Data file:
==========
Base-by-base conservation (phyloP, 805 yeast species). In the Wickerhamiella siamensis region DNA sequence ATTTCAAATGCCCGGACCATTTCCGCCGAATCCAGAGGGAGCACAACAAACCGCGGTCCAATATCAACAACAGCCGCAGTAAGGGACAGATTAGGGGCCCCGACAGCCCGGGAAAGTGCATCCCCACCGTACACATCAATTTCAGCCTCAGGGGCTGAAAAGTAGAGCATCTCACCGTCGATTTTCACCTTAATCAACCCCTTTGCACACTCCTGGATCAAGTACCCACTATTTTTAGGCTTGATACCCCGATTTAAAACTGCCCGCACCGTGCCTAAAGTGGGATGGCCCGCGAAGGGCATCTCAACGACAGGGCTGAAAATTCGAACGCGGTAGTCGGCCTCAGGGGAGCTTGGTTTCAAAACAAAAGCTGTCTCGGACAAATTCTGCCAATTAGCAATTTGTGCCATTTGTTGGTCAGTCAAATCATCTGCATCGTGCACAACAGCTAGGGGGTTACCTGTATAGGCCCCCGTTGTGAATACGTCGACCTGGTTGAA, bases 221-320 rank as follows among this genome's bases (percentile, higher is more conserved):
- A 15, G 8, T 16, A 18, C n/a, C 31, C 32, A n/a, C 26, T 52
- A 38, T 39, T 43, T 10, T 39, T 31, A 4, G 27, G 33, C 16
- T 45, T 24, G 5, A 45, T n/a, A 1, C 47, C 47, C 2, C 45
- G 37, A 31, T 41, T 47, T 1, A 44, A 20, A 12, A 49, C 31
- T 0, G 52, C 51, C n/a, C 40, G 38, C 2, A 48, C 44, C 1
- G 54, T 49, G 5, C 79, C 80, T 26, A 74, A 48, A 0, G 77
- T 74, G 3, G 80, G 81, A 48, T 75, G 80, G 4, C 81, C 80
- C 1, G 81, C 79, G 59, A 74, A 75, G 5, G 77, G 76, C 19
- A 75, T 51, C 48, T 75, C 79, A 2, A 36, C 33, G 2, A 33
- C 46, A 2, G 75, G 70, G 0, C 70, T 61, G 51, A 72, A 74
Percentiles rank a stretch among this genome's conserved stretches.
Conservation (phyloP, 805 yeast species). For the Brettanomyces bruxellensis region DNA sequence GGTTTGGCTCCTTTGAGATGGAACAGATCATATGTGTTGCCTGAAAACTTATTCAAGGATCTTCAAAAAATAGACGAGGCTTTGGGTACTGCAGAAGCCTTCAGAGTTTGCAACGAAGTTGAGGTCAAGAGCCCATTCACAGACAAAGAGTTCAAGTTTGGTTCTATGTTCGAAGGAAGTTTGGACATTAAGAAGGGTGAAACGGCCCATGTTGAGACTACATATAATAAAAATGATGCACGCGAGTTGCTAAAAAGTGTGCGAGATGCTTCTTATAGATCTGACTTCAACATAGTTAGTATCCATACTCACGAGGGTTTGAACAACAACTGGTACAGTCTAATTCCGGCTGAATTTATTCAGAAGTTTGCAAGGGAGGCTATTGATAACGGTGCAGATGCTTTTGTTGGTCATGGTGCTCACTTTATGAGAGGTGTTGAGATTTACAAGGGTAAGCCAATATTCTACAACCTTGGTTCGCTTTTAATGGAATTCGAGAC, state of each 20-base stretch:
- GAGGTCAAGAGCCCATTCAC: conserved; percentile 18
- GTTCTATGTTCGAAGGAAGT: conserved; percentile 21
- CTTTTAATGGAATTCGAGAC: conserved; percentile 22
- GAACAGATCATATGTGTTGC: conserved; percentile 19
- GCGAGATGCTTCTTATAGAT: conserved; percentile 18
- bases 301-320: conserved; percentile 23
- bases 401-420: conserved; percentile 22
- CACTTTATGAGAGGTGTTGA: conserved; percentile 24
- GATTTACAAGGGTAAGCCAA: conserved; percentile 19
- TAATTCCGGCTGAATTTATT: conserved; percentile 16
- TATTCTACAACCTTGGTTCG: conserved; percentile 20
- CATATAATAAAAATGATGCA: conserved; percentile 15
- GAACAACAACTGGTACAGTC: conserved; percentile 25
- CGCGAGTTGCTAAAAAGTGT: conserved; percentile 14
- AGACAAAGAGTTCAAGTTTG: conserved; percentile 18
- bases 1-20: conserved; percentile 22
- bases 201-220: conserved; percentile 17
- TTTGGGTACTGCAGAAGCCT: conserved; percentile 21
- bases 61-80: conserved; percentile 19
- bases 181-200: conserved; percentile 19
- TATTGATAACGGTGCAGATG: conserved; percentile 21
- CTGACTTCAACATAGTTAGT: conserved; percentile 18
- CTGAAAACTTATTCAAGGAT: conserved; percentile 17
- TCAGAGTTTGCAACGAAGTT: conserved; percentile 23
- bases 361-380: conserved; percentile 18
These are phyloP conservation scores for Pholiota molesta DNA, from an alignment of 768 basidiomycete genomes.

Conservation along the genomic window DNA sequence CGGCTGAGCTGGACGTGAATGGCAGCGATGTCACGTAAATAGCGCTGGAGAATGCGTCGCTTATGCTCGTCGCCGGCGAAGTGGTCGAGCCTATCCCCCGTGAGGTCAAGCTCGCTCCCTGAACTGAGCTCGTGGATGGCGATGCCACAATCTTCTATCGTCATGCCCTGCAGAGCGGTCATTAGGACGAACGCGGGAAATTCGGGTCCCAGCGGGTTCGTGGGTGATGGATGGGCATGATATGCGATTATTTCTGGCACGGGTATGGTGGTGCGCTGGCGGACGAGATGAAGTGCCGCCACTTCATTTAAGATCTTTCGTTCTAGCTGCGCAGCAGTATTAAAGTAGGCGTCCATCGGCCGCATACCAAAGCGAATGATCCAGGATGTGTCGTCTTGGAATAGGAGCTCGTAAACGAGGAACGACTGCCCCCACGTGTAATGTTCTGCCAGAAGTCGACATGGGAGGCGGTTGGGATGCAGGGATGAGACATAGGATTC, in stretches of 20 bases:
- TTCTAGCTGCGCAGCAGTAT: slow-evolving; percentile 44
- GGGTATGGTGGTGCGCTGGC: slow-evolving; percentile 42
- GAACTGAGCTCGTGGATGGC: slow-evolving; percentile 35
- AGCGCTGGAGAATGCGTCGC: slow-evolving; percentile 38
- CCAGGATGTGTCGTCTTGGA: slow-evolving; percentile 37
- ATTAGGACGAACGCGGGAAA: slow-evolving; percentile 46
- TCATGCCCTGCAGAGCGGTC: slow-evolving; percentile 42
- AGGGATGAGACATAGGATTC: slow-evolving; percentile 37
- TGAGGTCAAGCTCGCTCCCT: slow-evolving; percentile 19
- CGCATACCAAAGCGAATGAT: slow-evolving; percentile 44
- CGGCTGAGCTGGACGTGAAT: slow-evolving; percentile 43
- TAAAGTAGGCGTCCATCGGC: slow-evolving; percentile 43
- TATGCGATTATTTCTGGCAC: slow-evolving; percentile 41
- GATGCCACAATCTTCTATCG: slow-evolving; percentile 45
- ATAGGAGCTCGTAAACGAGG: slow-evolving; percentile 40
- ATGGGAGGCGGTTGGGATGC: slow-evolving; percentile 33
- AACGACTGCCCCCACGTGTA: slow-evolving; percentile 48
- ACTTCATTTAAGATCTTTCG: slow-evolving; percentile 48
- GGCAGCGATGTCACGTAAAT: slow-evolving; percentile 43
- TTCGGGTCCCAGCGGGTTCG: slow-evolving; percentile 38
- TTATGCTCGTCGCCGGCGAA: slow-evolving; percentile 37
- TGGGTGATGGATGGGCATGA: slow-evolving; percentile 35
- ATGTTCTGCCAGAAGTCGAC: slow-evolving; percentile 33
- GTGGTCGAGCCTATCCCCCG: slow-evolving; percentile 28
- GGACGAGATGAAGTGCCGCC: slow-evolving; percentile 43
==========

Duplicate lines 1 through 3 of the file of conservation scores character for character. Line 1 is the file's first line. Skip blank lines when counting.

Base-by-base conservation (phyloP, 805 yeast species). In the Wickerhamiella siamensis region DNA sequence ATTTCAAATGCCCGGACCATTTCCGCCGAATCCAGAGGGAGCACAACAAACCGCGGTCCAATATCAACAACAGCCGCAGTAAGGGACAGATTAGGGGCCCCGACAGCCCGGGAAAGTGCATCCCCACCGTACACATCAATTTCAGCCTCAGGGGCTGAAAAGTAGAGCATCTCACCGTCGATTTTCACCTTAATCAACCCCTTTGCACACTCCTGGATCAAGTACCCACTATTTTTAGGCTTGATACCCCGATTTAAAACTGCCCGCACCGTGCCTAAAGTGGGATGGCCCGCGAAGGGCATCTCAACGACAGGGCTGAAAATTCGAACGCGGTAGTCGGCCTCAGGGGAGCTTGGTTTCAAAACAAAAGCTGTCTCGGACAAATTCTGCCAATTAGCAATTTGTGCCATTTGTTGGTCAGTCAAATCATCTGCATCGTGCACAACAGCTAGGGGGTTACCTGTATAGGCCCCCGTTGTGAATACGTCGACCTGGTTGAA, bases 221-320 rank as follows among this genome's bases (percentile, higher is more conserved):
- A 15, G 8, T 16, A 18, C n/a, C 31, C 32, A n/a, C 26, T 52
- A 38, T 39, T 43, T 10, T 39, T 31, A 4, G 27, G 33, C 16